Well folks, it's here.
After a little over 9 months in incubation, IBM's Project Zero has now been announced to the world as WebSphere sMash. What does this mean? How will this affect the community? I'll get to that. But first, for those of you who don't know about what we have been doing with Project Zero, let me give you a little information.
WebSphere sMash is all about time to value. Using sMash, customers can very quickly build an application to answer a particular need very quickly using both dynamic scripting as well as technologies such as RSS and REST. A good example of this power was in the demo we ran in the keynote address on Wednesday morning with Jerry Cuomo (I'm trying to get a video I can post here). With just a few (literally about 3) lines of code, we were able to take an ordinary WebSphere Commerce page listing cell phones and tie it to cnet product reviews of those phones. Another example would be using sMash to build widgets (using iWidget spec) which can then be used in a product such as Lotus Mashups. At the risk of re-hashing information that has already been stated, please see projectzero.org for more information or view one of the more than 20 articles and tuturials available on developerWorks.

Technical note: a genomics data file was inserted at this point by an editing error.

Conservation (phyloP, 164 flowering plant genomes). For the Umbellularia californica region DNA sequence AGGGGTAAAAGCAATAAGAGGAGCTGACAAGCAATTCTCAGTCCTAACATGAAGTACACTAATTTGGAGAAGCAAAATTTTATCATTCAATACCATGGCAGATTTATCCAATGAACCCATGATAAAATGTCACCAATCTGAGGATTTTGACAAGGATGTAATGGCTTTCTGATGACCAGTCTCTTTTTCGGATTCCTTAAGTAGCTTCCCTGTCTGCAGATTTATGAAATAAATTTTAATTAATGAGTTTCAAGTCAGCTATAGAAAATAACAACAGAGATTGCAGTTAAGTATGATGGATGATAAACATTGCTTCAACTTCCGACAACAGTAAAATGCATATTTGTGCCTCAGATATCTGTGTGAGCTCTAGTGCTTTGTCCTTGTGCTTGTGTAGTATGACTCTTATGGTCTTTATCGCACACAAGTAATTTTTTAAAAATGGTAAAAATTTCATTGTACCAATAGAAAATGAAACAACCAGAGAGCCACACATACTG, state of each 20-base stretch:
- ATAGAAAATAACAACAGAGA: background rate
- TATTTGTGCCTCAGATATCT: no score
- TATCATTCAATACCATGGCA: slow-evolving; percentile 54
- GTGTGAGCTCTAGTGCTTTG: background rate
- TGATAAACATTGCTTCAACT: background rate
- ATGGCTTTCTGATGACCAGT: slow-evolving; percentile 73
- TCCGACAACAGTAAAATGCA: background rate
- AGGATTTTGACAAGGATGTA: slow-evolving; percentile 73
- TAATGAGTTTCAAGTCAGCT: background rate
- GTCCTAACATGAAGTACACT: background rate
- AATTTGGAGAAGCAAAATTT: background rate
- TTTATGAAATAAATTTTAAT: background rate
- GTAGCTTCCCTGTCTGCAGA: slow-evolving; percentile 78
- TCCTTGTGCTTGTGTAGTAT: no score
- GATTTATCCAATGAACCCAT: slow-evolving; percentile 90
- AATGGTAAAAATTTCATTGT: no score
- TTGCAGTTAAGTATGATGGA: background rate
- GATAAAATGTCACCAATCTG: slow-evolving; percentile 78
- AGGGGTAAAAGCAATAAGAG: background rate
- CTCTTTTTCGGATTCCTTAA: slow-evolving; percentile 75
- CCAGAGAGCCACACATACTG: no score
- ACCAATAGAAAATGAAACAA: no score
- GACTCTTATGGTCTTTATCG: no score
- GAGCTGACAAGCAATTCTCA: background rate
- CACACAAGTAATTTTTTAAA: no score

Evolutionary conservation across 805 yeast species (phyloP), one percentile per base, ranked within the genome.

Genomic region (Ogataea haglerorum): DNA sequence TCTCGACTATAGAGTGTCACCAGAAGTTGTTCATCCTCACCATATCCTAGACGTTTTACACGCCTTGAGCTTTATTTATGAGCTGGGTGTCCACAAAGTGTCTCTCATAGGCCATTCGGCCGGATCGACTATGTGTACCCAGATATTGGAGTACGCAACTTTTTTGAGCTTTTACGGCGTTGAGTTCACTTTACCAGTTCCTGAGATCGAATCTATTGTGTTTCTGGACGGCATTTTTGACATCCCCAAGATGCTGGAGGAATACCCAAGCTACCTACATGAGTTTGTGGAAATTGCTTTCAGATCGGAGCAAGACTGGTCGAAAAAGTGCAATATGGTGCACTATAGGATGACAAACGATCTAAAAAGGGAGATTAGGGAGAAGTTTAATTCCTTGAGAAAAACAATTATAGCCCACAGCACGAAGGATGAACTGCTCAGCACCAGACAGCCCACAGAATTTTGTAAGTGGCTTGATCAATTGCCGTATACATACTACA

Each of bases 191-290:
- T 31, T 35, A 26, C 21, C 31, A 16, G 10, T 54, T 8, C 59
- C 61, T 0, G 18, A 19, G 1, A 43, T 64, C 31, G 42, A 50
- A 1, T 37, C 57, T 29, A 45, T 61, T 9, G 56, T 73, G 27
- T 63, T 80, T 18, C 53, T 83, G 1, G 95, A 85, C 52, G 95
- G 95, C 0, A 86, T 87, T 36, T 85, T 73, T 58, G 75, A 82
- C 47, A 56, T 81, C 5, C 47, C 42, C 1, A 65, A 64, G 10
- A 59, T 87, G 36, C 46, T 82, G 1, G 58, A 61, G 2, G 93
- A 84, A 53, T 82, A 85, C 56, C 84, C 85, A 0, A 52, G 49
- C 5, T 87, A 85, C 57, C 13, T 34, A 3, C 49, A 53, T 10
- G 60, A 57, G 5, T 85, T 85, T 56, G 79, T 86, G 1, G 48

Now let's get to the question of the hour. What does this product announcement mean for the Project Zero community? First of all, let me assure you that Project Zero is here to stay. We are not closing the community or making the product a fee-only offering. ProjectZero.org will continue to live as the development community and will be the frequently built code with the latest features and fixes. Along with that, we will be offering two new WebSphere branded products. WebSphere sMash Developers Edition will be the stable release of both the tooling (including the new browser-based development environment) as well as the runtime. The only difference between Project Zero and WebSphere sMash will be in the build level of the code.
WebSphere sMash will be the retail offering. Like WebSphere sMash Developer Edition, it will be based on a stable build of Project Zero, and will offer companies a runtime they can deploy without the restrictions of the Project Zero and WebSphere sMash Developer Edition licenses.
This is an exciting time for those of us on the Smash as well as the tens-of-thousands of you who have visited or joined our community. Stay tuned for more in the coming months!
Project Zero and WebSphere sMash
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